A Fire Sparkling ~ by Julianne MacLean, 2019, fiction
After a crushing betrayal by the man she loves, Gillian Gibbons flees to her family home for a much-needed escape, but when she finds an old photograph of her grandmother in the arms of a Nazi officer, Gillian’s life gets even more complicated.  Rattled by the discovery, Gillian attempts to unravel the truth behind the photos, setting her off on an epic journey through the past.

In 1939, England is on the brink of war as Vivian Hughes falls in love with a handsome British official, but when bombs begin to fall and Vivian’s happy life is destroyed in the blitz, she will do whatever it takes to protect those she loves.

As Gillian learns more about her grandmother’s past, the old photo begins to make more sense.  But for every question answered, a new one takes its place.  Faced with a truth that is not at all what she expected, Gillian attempts to shine a light not only on the mysteries of her family’s past, but also on her own future.
My thoughts:  I'm kind of tired of novels that jump back and forth from the past to the present, but I bought this for my Kindle anyway.  Why?  Because it looks interesting to me.

Gilion at Rose City Reader hosts Book Beginnings on Fridays.
Click this link for more book beginnings.

Friday, November 15, 2019

Mindy is a happy kitty

Mindy being petted today.

Wednesday, November 13, 2019

Do you consider these words obsolete?

I still use lots of these words.  To begin with, "shenanigans" is at the top of this blog!  And Clawdia, who's much younger than I am, used the word "caterwauling" a couple of years ago.  Bookfool regularly posts "Monday Malarkey" on her blog.  Nancy (the Bookfool) and I both wonder if this is a legit compilation of words, since we use so many of them ourselves.  It's originally from Vintage, Paint and More on Facebook, who wrote:
"This list of 'obsolete words' came up in my feed and I had to laugh.  Oh, so many of them come from my youth, and I still use a lot of them today.  How many of them have you used or still use?  Or are they words you've never heard?" [edited]
Some are words I've never seen, and at least one is not spelled correctly.  "Nucklehead" should be "knucklehead," which means "a stupid person" according to the online dictionary.  I've never heard "whosemegadget" or "skewwiff."  My nephew called his grandmother (my mother) "gallivanting granny" when she took him to visit relatives in another state.  Merriam-Webster spells "rigmarole" with another a:  "rigamarole," which is the way I say it.  The other spelling is also correct, apparently.  "Audacity" doesn't seem old at all, and I need "whatchamacallit" frequently, now that I'm getting old and forgetful.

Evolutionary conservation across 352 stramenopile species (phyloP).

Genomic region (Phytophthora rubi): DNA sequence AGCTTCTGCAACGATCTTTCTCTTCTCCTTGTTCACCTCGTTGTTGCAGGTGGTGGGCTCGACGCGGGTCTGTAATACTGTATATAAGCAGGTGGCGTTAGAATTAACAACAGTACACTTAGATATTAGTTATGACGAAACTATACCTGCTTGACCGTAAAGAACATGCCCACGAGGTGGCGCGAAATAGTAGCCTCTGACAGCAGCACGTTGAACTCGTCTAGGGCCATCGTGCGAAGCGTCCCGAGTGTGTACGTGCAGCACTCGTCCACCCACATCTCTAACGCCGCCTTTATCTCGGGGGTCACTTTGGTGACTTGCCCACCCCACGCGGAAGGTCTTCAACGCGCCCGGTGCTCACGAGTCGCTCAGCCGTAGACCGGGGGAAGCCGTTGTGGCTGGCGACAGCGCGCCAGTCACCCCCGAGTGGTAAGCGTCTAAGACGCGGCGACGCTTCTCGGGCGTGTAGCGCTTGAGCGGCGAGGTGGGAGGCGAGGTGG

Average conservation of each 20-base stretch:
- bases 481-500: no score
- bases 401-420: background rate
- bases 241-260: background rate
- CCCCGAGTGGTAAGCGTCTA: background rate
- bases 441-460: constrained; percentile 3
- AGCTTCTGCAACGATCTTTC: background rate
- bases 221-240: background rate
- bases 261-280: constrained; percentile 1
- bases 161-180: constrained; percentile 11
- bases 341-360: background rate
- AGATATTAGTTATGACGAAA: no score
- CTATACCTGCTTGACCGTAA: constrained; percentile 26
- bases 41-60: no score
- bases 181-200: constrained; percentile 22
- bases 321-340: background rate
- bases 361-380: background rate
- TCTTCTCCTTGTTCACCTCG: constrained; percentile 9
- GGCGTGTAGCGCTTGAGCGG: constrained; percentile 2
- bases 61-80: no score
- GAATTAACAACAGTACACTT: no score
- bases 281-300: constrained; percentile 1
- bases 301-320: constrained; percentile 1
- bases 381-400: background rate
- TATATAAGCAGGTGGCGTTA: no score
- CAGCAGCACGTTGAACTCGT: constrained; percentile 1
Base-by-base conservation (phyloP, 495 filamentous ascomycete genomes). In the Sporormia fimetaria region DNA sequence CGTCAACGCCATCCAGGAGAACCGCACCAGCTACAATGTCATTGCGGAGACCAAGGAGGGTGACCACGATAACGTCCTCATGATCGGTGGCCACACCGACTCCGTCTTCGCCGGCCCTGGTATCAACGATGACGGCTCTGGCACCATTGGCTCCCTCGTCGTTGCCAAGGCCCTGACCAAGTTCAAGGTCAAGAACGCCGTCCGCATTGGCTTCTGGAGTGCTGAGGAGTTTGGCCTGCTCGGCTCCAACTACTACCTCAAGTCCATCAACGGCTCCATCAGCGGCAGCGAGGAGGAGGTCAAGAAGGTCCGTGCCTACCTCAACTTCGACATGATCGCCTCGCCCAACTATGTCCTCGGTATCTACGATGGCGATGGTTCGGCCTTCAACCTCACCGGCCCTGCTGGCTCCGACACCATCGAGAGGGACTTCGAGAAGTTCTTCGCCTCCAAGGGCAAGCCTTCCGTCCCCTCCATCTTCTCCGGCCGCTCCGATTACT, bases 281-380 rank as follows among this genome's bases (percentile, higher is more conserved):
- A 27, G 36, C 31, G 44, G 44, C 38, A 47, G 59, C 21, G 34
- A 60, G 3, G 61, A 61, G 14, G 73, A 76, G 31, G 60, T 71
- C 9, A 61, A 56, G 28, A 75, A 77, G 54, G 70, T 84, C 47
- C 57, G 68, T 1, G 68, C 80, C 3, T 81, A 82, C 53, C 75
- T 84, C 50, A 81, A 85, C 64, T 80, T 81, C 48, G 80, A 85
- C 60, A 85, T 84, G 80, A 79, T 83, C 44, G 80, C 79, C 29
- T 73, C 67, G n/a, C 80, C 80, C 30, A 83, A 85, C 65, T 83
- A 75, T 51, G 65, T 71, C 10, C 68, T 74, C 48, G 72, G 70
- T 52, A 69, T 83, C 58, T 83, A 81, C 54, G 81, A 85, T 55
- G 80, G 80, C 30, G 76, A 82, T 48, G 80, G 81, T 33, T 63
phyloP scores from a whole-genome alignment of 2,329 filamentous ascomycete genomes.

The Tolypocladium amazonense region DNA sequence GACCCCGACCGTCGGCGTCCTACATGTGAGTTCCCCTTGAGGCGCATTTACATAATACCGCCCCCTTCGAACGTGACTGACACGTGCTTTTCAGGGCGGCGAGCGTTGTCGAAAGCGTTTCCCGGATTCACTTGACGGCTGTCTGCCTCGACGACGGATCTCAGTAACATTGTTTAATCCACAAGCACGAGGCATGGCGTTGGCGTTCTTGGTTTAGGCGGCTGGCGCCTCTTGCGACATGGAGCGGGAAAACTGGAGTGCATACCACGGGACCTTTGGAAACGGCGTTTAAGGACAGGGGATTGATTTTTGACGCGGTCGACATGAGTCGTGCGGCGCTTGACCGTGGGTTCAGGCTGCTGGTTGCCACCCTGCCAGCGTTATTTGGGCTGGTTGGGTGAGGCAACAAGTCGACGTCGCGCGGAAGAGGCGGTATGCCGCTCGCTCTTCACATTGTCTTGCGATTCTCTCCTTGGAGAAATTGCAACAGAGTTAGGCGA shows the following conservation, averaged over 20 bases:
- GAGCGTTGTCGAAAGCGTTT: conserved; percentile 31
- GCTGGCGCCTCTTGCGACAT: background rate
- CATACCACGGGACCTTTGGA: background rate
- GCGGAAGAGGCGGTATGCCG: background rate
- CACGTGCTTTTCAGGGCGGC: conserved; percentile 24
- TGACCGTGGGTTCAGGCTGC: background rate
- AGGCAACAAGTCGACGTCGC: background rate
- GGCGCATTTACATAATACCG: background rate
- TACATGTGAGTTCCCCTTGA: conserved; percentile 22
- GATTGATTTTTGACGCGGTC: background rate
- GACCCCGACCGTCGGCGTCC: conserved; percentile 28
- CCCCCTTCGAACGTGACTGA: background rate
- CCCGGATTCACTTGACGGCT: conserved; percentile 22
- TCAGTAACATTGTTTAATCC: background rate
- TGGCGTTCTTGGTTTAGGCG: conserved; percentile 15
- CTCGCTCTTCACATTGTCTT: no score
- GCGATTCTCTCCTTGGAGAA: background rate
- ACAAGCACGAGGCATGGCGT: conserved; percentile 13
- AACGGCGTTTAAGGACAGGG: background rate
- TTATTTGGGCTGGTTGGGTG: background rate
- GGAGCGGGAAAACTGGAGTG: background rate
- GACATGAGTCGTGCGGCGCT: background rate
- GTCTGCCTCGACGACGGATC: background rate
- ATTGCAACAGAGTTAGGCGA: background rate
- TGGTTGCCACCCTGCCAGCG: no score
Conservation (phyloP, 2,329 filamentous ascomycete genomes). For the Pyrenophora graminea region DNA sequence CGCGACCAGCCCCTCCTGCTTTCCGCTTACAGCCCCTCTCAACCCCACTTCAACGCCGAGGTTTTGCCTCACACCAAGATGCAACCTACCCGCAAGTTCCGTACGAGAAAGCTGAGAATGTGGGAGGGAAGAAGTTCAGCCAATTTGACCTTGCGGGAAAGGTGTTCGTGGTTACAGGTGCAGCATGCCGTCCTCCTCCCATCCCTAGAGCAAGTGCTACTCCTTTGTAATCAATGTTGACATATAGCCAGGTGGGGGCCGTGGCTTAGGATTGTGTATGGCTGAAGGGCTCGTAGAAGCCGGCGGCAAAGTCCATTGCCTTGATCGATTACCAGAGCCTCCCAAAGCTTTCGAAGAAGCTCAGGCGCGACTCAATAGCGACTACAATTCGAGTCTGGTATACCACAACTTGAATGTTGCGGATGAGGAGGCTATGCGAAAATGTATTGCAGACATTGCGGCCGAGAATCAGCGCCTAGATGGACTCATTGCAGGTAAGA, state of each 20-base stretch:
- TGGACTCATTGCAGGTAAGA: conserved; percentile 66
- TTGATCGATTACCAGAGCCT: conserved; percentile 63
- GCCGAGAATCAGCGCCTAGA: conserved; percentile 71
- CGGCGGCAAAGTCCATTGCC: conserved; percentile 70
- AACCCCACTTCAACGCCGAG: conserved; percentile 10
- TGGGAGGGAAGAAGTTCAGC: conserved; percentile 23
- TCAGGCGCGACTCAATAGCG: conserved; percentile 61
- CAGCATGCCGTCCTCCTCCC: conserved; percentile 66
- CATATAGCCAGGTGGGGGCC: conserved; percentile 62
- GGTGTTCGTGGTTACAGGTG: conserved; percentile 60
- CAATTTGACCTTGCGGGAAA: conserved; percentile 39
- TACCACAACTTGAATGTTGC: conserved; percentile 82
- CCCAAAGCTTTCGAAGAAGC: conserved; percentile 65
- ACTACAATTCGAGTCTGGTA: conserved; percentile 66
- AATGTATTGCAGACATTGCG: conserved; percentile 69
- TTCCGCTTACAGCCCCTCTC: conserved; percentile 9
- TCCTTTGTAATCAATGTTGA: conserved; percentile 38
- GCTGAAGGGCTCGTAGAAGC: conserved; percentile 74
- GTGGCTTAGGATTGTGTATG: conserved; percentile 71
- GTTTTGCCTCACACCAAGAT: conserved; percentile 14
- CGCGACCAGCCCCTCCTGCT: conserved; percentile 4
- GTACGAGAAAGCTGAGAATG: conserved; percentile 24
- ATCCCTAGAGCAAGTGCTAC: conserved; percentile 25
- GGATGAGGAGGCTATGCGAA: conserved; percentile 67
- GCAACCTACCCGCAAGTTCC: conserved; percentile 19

Tuesday, November 12, 2019

Thinking outside the box

Hmm, you could say I moved from the pan (Tennessee) to the shirt (Missouri) five years ago.  Tell us a story about one of those highlighted states.  Do you live in any of them?  Yesterday's snow is still on the ground in St. Louis, part of the white shirt.  Is it white up there in the chef's hat state today?

Monday, November 11, 2019

Clawdia meets Mindy

I was turning on my laptop when Clawdia decided to sit beside me.  When my desktop picture appeared, Clawdia noticed it for the first time.  I hadn't realized the photo of Barbara Land's cat Mindy, now living in Vermont, was so close to life-sized.  Even though it's a bit dark, I'm glad I captured Clawdia's confusion about that cat who suddenly appeared in our apartment.  Actually, she appeared right in front of Clawdia's face.  How odd!  She studied the other cat's eyes for what seemed like a long time, but the cat never moved.  Not even her eyes moved, and Clawdia lost interest.